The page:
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Why do we call imaginary numbers "imaginary numbers"? As far as I can tell, there's nothing really imaginary about them. They exist. They're used all the time. What makes them so "imaginary"?

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    $\begingroup$ Because "irrational numbers" was already in use. $\endgroup$ – Asaf Karagila May 7 '12 at 6:43
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    $\begingroup$ The term is historical. When they were originally invented, people thought there might be something wrong with them. Now we know there's nothing wrong with them, but the term has stuck. $\endgroup$ – Ted May 7 '12 at 6:45
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    $\begingroup$ You might want to read this. As Ted says, it's really unfortunate terminology, just as with our use of the adjective complex... $\endgroup$ – J. M. is a poor mathematician May 7 '12 at 6:46
  • $\begingroup$ Follow this link: purplemath.com/modules/complex.htm $\endgroup$ – mrs May 7 '12 at 6:50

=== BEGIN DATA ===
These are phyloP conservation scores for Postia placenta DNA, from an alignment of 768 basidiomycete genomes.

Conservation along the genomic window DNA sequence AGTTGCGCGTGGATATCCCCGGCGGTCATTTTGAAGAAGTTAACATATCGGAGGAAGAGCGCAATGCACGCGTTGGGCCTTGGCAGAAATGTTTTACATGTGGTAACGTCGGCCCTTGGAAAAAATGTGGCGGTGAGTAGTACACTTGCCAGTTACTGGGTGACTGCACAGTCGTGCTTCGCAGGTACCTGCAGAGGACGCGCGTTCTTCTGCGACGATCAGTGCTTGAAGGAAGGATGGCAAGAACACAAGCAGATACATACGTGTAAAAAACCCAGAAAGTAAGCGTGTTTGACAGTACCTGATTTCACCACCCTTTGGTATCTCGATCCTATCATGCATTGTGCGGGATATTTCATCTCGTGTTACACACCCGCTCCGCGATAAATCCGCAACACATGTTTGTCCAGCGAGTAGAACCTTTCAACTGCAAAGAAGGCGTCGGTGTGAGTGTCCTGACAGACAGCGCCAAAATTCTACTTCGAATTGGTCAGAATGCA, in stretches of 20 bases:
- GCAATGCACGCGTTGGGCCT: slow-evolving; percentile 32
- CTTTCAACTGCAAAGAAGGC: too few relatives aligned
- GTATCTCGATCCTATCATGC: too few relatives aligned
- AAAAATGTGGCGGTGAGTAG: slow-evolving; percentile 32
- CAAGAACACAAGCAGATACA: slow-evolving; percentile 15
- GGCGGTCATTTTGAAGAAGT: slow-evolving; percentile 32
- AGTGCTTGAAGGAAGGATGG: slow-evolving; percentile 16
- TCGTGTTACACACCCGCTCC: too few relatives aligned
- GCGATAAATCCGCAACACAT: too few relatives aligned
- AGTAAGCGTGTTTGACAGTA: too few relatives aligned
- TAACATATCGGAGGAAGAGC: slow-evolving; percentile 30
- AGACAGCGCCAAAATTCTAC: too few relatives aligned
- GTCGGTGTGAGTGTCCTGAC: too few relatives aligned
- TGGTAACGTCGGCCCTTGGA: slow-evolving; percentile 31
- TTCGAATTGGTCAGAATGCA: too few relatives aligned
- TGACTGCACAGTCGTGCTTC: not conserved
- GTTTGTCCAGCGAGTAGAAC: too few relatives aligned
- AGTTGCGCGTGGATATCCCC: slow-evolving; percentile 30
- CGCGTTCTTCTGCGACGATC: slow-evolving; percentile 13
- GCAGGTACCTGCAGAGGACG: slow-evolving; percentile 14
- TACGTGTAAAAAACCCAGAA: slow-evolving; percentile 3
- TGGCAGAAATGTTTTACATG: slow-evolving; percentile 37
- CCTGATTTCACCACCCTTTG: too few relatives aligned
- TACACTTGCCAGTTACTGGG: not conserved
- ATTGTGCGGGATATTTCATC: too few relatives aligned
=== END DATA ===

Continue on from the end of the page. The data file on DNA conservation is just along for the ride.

• $\begingroup$ @ J.M. That was an informative article too. $\endgroup$ – Amitabh Udayiman May 7 '12 at 6:56
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Those numbers were once poorly understood and regarded by some as fictitious.The use of imaginary numbers was not widely accepted by many. It was left to Euler and others to use them. Euler, in his Introduction to Algebra, wrote the following:

Because all conceivable numbers are either greater than zero or less than 0 or equal to 0, then it is clear that the square roots of negative numbers cannot be included among the possible numbers [real numbers]. Consequently we must say that these are impossible numbers. And this circumstance leads us to the concept of such number, which by their nature are impossible, and ordinarily are called imaginary or fancied numbers, because they exist only in imagination.

In short, it is a matter of acceptance of or the lack of it which gave them the name.

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    $\begingroup$ +1 for the reference and an imaginary +1 for fancied numbers. $\endgroup$ – erip Aug 24 '15 at 19:38
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Mathematicians thought up an answer to the square root of -1, and they simply "imagined" a soultion, hence imaginary numbers. they found out it could be very useful, and kept it that way. the name, however, has stuck.

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